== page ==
Yet Again, Court Finds Intentional Racial Discrimination In Texas Voting Rights Case

Gov. Greg Abbott, R-Texas, talks to reporters after meeting with President Donald Trump at the White House, Friday, March 24, 2017, in Washington. (AP Photo/Evan Vucci)
Evan Vucci/AP
Views

A divided 3-judge panel of federal judges ruled Thursday that the Texas legislature in 2011 drew its state house districts with the intention of diluting minority voters.

“With regard to the intentional vote dilution claims under § 2 and the Fourteenth Amendment, the Court finds that Plaintiffs proved their claims in El Paso County (HD78), Bexar County (HD117), Nueces County (the elimination of HD33 and the configuration of HD32 and HD34), HD41 in the Valley, Harris County, western Dallas County (HD103, HD104, and HD105), Tarrant County (HD90, HD93), Bell County (HD54), and with regard to Plan H283 as a whole,” the two-to-one decision, issued from the U.S. District Court for the Western District of Texas, said.

The finding is part of a pattern for the Texas legislature. A voter ID law it passed in 2011 has twice been found to have been enacted with intention of discrimination against minorities by a federal judge—the second time after using a higher legal standard laid out by an appeals court. The same panel of judges who decided Thursday’s ruling also found that the Texas legislature drew a handful of U.S. House districts in way that amounted to illegal racial gerrymandering.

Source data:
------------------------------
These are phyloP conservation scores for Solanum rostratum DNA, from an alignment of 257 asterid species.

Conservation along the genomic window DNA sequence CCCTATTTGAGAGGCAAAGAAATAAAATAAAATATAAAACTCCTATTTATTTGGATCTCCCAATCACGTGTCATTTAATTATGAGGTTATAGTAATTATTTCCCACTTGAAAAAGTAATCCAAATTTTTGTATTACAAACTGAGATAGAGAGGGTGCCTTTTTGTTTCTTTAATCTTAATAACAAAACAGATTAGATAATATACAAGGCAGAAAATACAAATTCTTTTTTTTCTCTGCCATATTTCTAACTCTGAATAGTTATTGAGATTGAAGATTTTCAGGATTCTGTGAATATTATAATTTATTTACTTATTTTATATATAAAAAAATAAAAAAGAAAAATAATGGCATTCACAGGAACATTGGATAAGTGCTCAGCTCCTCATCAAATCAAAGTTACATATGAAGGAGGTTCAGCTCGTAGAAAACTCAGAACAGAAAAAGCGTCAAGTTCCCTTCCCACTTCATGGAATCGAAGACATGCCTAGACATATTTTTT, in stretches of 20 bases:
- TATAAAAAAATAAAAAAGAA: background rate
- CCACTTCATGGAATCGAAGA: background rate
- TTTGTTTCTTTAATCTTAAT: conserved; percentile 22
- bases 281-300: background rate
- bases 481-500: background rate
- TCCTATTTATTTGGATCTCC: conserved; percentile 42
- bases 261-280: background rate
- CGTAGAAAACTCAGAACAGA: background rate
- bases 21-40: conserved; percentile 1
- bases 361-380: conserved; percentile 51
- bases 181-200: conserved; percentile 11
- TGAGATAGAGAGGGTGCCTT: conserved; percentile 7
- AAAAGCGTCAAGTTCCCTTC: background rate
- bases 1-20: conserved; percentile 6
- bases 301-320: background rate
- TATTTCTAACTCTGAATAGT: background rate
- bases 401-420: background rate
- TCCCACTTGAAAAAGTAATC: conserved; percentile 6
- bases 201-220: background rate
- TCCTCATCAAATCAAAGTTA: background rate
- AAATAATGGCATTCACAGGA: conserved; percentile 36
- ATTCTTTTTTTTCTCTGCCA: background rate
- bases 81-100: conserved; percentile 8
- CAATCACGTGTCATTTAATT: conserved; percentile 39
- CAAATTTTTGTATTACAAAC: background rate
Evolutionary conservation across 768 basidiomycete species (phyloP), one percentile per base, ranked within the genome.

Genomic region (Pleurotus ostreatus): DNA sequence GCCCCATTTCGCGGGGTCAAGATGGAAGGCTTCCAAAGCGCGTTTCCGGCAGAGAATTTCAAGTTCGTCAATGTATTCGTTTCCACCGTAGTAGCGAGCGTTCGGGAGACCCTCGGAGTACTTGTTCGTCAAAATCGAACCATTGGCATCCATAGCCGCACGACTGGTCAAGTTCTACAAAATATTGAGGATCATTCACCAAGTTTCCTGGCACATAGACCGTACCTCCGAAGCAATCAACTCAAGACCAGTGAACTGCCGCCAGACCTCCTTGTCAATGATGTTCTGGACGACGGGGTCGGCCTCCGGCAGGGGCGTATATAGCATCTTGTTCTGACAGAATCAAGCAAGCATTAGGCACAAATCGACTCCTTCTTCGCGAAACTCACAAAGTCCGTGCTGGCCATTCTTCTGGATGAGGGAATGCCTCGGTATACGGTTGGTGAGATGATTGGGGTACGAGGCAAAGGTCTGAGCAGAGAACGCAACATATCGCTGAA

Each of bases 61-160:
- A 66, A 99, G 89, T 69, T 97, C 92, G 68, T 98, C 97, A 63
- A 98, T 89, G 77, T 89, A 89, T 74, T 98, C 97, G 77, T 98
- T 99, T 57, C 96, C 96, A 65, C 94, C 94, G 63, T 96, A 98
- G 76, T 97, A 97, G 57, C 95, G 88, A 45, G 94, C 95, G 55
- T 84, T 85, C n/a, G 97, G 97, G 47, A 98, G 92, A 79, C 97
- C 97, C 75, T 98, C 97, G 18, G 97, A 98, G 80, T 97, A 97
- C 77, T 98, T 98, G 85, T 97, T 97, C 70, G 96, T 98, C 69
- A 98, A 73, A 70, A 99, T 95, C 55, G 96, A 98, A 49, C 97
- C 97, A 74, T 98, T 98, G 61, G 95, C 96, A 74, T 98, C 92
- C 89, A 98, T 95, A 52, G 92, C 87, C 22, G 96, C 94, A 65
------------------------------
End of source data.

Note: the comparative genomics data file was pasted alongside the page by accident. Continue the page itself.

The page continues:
A finding of intentional racial discrimination in violation of the Voting Rights Act risks putting Texas back under what is known as pre-clearance, the VRA process requiring certain states and localities to get federal approval for changes to their election laws. Texas was previously under the pre-clearance regime until the Supreme Court in 2013’s Shelby County v. Holder gutted the formula determining the pre-clearance states under section 5 of the VRA.

Time will tell if the judges in those cases will seek to put Texas back under pre-clearance via section 3, which still stands. It is likely Texas will appeal those cases, given its history of fighting voting rights decision against it tooth-and-nail, meaning that the Supreme Court may get to weigh in on the state’s relationship with the Voting Right Act.

ABOUT THE AUTHOR

Tierney Sneed is a reporter for Talking Points Memo. She previously worked for U.S. News and World Report. She grew up in Florida and attended Georgetown University.

LIKE US ON FACEBOOK